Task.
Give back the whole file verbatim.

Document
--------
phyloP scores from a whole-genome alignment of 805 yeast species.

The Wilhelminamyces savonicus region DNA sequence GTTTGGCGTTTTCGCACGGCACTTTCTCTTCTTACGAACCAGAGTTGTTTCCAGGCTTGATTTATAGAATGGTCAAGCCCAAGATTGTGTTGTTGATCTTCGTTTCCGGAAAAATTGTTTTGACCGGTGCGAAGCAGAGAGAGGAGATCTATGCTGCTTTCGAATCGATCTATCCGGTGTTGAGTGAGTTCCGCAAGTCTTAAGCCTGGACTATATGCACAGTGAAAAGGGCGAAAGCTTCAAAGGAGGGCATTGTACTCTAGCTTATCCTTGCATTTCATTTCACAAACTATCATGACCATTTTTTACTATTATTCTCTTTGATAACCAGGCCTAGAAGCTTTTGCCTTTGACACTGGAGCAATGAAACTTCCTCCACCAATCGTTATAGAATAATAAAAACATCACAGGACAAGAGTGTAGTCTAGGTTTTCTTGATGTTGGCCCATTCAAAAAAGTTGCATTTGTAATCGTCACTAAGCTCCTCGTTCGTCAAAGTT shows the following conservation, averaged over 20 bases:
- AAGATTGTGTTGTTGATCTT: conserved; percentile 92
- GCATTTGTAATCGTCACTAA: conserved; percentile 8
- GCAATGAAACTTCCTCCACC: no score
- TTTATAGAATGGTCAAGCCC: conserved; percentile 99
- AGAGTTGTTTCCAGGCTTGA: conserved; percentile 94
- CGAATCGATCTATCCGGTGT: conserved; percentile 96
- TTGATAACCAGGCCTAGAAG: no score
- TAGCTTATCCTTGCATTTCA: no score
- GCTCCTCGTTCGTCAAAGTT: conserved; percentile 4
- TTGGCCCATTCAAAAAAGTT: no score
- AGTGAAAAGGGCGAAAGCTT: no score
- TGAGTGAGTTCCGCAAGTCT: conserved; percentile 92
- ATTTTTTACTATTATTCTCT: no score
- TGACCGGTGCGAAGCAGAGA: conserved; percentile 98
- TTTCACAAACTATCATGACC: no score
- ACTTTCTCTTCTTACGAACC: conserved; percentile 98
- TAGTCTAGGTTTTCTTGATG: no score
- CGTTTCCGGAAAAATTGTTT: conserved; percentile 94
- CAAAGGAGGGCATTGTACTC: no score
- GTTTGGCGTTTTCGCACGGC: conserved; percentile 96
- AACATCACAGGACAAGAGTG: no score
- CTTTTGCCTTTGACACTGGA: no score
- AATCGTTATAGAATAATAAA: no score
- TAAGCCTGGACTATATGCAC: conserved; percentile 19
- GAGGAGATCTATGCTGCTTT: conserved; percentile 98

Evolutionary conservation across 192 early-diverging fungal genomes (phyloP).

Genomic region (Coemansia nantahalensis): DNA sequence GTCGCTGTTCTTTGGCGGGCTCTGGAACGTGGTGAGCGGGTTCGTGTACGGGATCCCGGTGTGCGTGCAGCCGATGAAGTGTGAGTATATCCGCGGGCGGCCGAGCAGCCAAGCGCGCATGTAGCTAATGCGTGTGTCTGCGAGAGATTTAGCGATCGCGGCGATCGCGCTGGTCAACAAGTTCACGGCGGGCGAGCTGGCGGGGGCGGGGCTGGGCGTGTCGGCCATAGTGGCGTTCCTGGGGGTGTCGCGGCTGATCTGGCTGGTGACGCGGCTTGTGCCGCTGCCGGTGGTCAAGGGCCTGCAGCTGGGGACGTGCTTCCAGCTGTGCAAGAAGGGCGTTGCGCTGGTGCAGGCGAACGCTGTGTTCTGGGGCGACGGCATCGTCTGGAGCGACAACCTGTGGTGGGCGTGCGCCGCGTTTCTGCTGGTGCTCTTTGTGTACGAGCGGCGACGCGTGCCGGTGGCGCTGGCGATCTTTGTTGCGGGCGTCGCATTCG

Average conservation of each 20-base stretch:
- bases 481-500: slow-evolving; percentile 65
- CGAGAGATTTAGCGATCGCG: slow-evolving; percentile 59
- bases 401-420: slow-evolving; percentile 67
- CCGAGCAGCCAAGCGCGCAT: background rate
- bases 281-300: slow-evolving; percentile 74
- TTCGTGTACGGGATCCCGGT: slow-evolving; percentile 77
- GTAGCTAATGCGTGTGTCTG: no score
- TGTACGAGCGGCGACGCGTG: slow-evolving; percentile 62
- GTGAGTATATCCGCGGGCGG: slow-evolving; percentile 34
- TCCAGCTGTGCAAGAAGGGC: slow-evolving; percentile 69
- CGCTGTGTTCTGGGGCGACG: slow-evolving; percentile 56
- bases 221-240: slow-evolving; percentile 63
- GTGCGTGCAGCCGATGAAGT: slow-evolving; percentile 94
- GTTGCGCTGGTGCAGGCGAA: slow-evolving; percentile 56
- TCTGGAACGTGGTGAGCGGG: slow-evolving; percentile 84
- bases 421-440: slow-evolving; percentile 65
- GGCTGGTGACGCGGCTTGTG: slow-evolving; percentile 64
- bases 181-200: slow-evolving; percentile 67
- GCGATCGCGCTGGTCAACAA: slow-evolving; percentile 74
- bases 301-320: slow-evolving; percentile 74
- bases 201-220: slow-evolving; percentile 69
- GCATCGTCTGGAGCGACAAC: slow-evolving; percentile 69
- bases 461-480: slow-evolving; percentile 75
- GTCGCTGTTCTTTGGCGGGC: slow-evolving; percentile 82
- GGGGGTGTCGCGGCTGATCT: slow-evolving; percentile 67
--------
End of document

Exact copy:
phyloP scores from a whole-genome alignment of 805 yeast species.

The Wilhelminamyces savonicus region DNA sequence GTTTGGCGTTTTCGCACGGCACTTTCTCTTCTTACGAACCAGAGTTGTTTCCAGGCTTGATTTATAGAATGGTCAAGCCCAAGATTGTGTTGTTGATCTTCGTTTCCGGAAAAATTGTTTTGACCGGTGCGAAGCAGAGAGAGGAGATCTATGCTGCTTTCGAATCGATCTATCCGGTGTTGAGTGAGTTCCGCAAGTCTTAAGCCTGGACTATATGCACAGTGAAAAGGGCGAAAGCTTCAAAGGAGGGCATTGTACTCTAGCTTATCCTTGCATTTCATTTCACAAACTATCATGACCATTTTTTACTATTATTCTCTTTGATAACCAGGCCTAGAAGCTTTTGCCTTTGACACTGGAGCAATGAAACTTCCTCCACCAATCGTTATAGAATAATAAAAACATCACAGGACAAGAGTGTAGTCTAGGTTTTCTTGATGTTGGCCCATTCAAAAAAGTTGCATTTGTAATCGTCACTAAGCTCCTCGTTCGTCAAAGTT shows the following conservation, averaged over 20 bases:
- AAGATTGTGTTGTTGATCTT: conserved; percentile 92
- GCATTTGTAATCGTCACTAA: conserved; percentile 8
- GCAATGAAACTTCCTCCACC: no score
- TTTATAGAATGGTCAAGCCC: conserved; percentile 99
- AGAGTTGTTTCCAGGCTTGA: conserved; percentile 94
- CGAATCGATCTATCCGGTGT: conserved; percentile 96
- TTGATAACCAGGCCTAGAAG: no score
- TAGCTTATCCTTGCATTTCA: no score
- GCTCCTCGTTCGTCAAAGTT: conserved; percentile 4
- TTGGCCCATTCAAAAAAGTT: no score
- AGTGAAAAGGGCGAAAGCTT: no score
- TGAGTGAGTTCCGCAAGTCT: conserved; percentile 92
- ATTTTTTACTATTATTCTCT: no score
- TGACCGGTGCGAAGCAGAGA: conserved; percentile 98
- TTTCACAAACTATCATGACC: no score
- ACTTTCTCTTCTTACGAACC: conserved; percentile 98
- TAGTCTAGGTTTTCTTGATG: no score
- CGTTTCCGGAAAAATTGTTT: conserved; percentile 94
- CAAAGGAGGGCATTGTACTC: no score
- GTTTGGCGTTTTCGCACGGC: conserved; percentile 96
- AACATCACAGGACAAGAGTG: no score
- CTTTTGCCTTTGACACTGGA: no score
- AATCGTTATAGAATAATAAA: no score
- TAAGCCTGGACTATATGCAC: conserved; percentile 19
- GAGGAGATCTATGCTGCTTT: conserved; percentile 98

Evolutionary conservation across 192 early-diverging fungal genomes (phyloP).

Genomic region (Coemansia nantahalensis): DNA sequence GTCGCTGTTCTTTGGCGGGCTCTGGAACGTGGTGAGCGGGTTCGTGTACGGGATCCCGGTGTGCGTGCAGCCGATGAAGTGTGAGTATATCCGCGGGCGGCCGAGCAGCCAAGCGCGCATGTAGCTAATGCGTGTGTCTGCGAGAGATTTAGCGATCGCGGCGATCGCGCTGGTCAACAAGTTCACGGCGGGCGAGCTGGCGGGGGCGGGGCTGGGCGTGTCGGCCATAGTGGCGTTCCTGGGGGTGTCGCGGCTGATCTGGCTGGTGACGCGGCTTGTGCCGCTGCCGGTGGTCAAGGGCCTGCAGCTGGGGACGTGCTTCCAGCTGTGCAAGAAGGGCGTTGCGCTGGTGCAGGCGAACGCTGTGTTCTGGGGCGACGGCATCGTCTGGAGCGACAACCTGTGGTGGGCGTGCGCCGCGTTTCTGCTGGTGCTCTTTGTGTACGAGCGGCGACGCGTGCCGGTGGCGCTGGCGATCTTTGTTGCGGGCGTCGCATTCG

Average conservation of each 20-base stretch:
- bases 481-500: slow-evolving; percentile 65
- CGAGAGATTTAGCGATCGCG: slow-evolving; percentile 59
- bases 401-420: slow-evolving; percentile 67
- CCGAGCAGCCAAGCGCGCAT: background rate
- bases 281-300: slow-evolving; percentile 74
- TTCGTGTACGGGATCCCGGT: slow-evolving; percentile 77
- GTAGCTAATGCGTGTGTCTG: no score
- TGTACGAGCGGCGACGCGTG: slow-evolving; percentile 62
- GTGAGTATATCCGCGGGCGG: slow-evolving; percentile 34
- TCCAGCTGTGCAAGAAGGGC: slow-evolving; percentile 69
- CGCTGTGTTCTGGGGCGACG: slow-evolving; percentile 56
- bases 221-240: slow-evolving; percentile 63
- GTGCGTGCAGCCGATGAAGT: slow-evolving; percentile 94
- GTTGCGCTGGTGCAGGCGAA: slow-evolving; percentile 56
- TCTGGAACGTGGTGAGCGGG: slow-evolving; percentile 84
- bases 421-440: slow-evolving; percentile 65
- GGCTGGTGACGCGGCTTGTG: slow-evolving; percentile 64
- bases 181-200: slow-evolving; percentile 67
- GCGATCGCGCTGGTCAACAA: slow-evolving; percentile 74
- bases 301-320: slow-evolving; percentile 74
- bases 201-220: slow-evolving; percentile 69
- GCATCGTCTGGAGCGACAAC: slow-evolving; percentile 69
- bases 461-480: slow-evolving; percentile 75
- GTCGCTGTTCTTTGGCGGGC: slow-evolving; percentile 82
- GGGGGTGTCGCGGCTGATCT: slow-evolving; percentile 67